Lod (Israel) May 12
Jews cleared Torah scrolls from a torched synagogue on Wednesday and burnt-out cars lined nearby streets after violence erupted in mixed Arab-Jewish towns in Israel over Israeli air strikes in Gaza and clashes in Jerusalem
Prime Minister Benjamin Netanyahu declared a state of emergency in Lod, near Tel Aviv, after reports that members of Israel’s 21 per cent Arab minority had set fire to synagogues and that Jews had stoned cars driven by Arab residents.
“We have lost control of the city and the streets,” Lod Mayor Yair Revivo told Channel 12 News after several nights of violent confrontations in which one Arab man has been killed and many hurt.
Police arrested dozens of people overnight in Lod and in majority-Arab towns in central and northern Israel, including Umm al-Fahm along the West Bank border and Jisr al-Zarqa on the Mediterranean coast.
In Lod, men carried Torah scrolls through the blackened and debris-strewn yard of the torched synagogue. In the coastal city of Acre, Uri Buri, a Jewish-owned fish restaurant, was set fire to and some Arab residents said they were scared to leave home.
In Jaffa, near Tel Aviv, Arab protesters clashed with police firing stun grenades to disperse them.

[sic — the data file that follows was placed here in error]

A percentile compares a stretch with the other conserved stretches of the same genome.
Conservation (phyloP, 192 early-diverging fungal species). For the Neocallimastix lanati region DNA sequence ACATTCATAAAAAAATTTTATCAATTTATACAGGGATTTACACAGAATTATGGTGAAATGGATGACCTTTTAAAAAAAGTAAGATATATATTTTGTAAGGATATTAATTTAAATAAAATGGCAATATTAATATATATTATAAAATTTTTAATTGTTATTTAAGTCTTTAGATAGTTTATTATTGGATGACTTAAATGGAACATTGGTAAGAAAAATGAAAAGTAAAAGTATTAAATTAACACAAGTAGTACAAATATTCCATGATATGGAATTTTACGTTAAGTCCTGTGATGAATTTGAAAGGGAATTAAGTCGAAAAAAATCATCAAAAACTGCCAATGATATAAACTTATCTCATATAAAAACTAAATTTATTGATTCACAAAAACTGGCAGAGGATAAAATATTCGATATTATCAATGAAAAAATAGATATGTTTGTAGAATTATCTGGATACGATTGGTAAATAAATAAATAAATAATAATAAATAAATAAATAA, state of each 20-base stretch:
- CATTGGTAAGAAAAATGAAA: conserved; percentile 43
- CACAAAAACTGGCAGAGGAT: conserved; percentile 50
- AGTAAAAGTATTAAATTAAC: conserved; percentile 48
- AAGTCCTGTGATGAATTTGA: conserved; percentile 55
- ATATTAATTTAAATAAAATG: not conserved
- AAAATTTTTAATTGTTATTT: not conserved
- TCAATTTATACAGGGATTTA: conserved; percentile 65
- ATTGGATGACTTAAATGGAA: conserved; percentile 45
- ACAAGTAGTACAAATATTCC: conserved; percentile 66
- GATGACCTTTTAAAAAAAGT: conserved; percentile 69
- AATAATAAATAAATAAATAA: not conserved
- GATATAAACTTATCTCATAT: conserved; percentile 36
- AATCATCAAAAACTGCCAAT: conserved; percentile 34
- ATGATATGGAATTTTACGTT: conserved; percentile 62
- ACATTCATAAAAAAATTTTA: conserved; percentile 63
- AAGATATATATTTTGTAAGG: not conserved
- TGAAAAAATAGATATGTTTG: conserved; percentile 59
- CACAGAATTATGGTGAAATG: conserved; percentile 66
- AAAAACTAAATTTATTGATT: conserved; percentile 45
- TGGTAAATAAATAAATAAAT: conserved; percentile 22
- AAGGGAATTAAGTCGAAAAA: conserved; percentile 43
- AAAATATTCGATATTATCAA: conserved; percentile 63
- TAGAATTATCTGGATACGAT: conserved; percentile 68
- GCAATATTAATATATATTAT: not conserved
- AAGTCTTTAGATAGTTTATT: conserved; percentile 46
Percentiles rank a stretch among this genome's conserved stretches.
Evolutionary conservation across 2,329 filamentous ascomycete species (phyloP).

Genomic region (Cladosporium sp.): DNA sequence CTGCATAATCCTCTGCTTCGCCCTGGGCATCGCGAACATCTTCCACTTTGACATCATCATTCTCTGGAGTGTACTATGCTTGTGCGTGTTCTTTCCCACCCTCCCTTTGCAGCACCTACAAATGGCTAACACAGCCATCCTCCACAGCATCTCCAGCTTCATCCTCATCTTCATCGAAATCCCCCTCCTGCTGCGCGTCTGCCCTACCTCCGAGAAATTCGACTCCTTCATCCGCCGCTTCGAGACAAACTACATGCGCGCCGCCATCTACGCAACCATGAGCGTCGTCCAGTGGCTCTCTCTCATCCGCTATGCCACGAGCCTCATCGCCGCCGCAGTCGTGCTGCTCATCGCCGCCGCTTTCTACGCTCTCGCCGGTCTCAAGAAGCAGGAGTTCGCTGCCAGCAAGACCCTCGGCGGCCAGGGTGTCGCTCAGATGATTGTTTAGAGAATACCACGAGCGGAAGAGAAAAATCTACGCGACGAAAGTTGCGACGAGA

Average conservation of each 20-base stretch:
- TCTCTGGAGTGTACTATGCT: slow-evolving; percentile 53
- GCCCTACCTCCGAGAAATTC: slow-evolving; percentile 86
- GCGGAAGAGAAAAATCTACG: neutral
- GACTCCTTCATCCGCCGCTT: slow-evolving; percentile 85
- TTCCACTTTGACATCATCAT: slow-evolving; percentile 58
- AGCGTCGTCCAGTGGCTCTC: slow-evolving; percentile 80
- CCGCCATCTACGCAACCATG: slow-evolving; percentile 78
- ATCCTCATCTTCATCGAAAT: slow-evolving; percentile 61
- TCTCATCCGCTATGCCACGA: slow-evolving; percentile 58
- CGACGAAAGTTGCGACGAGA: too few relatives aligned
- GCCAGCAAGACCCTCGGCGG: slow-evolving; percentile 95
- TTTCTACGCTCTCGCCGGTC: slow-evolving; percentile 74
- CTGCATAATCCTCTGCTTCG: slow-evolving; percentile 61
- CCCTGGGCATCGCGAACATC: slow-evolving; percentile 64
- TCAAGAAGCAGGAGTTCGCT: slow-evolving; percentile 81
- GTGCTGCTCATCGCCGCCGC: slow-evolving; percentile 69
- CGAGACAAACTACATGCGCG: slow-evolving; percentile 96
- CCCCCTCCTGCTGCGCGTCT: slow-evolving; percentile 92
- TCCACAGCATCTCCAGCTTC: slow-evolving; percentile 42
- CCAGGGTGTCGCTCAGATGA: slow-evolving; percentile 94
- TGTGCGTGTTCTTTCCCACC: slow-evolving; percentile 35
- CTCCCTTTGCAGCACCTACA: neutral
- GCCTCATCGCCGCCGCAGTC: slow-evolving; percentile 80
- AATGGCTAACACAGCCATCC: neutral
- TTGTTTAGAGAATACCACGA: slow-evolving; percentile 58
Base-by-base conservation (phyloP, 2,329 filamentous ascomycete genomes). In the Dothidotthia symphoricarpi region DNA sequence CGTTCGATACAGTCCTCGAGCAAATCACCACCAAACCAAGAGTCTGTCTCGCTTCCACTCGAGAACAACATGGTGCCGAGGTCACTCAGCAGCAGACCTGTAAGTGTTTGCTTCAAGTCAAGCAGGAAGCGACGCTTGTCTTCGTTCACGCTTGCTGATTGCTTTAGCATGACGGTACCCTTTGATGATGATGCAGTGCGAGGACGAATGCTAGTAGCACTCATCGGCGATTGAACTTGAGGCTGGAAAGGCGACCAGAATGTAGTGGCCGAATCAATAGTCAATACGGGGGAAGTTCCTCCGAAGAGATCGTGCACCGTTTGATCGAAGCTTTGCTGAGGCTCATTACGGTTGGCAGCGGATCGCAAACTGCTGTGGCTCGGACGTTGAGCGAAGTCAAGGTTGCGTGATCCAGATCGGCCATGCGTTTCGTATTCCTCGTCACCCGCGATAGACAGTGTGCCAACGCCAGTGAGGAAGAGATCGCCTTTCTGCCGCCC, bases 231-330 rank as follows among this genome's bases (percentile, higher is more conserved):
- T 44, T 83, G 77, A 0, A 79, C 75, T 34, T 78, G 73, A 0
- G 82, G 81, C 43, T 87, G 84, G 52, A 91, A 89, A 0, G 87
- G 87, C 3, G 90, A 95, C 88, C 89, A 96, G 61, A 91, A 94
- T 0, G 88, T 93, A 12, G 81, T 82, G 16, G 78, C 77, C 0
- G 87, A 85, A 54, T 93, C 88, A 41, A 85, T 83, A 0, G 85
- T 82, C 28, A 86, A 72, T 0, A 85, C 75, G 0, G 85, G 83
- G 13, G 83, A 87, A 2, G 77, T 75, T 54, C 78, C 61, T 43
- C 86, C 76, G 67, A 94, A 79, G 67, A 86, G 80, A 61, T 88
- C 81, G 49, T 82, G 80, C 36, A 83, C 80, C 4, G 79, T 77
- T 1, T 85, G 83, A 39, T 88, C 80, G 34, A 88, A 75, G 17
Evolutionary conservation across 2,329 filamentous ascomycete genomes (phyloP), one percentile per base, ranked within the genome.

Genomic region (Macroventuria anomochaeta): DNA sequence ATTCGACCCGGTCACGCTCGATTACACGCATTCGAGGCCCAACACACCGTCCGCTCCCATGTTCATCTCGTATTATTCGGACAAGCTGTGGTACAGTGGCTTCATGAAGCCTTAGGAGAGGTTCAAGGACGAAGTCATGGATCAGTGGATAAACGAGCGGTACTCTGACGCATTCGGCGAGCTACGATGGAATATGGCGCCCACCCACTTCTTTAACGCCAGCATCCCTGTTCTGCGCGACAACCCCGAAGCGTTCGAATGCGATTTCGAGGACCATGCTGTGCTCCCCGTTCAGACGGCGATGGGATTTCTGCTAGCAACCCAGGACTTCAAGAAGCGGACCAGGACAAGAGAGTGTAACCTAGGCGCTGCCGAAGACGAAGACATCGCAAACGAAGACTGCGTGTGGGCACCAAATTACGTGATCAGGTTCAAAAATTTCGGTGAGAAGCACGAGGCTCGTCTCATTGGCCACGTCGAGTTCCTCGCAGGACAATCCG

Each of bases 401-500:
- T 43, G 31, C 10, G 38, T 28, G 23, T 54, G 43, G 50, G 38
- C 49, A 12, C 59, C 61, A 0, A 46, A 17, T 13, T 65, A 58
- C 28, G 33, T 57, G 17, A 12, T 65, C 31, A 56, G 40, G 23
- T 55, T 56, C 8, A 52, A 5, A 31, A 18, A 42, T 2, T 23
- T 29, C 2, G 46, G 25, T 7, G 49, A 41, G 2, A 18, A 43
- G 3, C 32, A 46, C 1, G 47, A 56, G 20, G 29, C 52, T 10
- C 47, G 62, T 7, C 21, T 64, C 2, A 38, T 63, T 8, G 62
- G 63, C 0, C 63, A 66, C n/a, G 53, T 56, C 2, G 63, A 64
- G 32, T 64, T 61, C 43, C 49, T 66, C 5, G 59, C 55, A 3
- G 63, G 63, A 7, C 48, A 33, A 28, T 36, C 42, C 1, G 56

Security officials said they had reassigned 16 border police battalions from the occupied West Bank to Lod and other Israeli towns because of the violence.
Israel’s Arab minority—Palestinian by heritage, Israeli by citizenship—is mostly descended from the Palestinians who lived under Ottoman and then British colonial rule before staying in Israel after the country’s 1948 creation.
Most are bilingual in Arabic and Hebrew, and feel a sense of kinship with their fellow Palestinians in the occupied West Bank and Gaza. They often complain of systemic discrimination, unfair access to housing, healthcare, and education services.
Tension in Arab-Jewish towns has risen as Israel conducted air strikes in Gaza and Palestinian militants fired rockets into Israel in an escalation of violence since clashes in East Jerusalem on Monday morning.
“We condemn that our people’s solidarity and cohesion with our brethren in Jerusalem and the Gaza Strip is being channelled through acts of sabotage to public and private property, as is now happening at Umm al-Fahm’s entrance,” said Samir Mahamid, Mayor of Umm al-Fahm.
Neighbourhoods with Arab residents, including Lod and Jaffa, were among those where sirens were triggered by rocket fire. Two Lod residents were killed on Wednesday when a vehicle was hit by a rocket, Israeli police said.
In Haifa and Jaffa, and in the Arab city of Nazareth, Arab protesters have flown Palestinian flags and chanted slogans in support of Palestinians facing eviction from an East Jerusalem neighbourhood under a long-running legal case.
Arab citizens of Israel were among the thousands of protesters who have faced off in recent days with Israeli police near Al-Aqsa mosque and elsewhere in Jerusalem’s Old City.
A spokesman for the Hamas Islamist militant group in Gaza encouraged Arab citizens to “rise up” against “our enemy and yours”.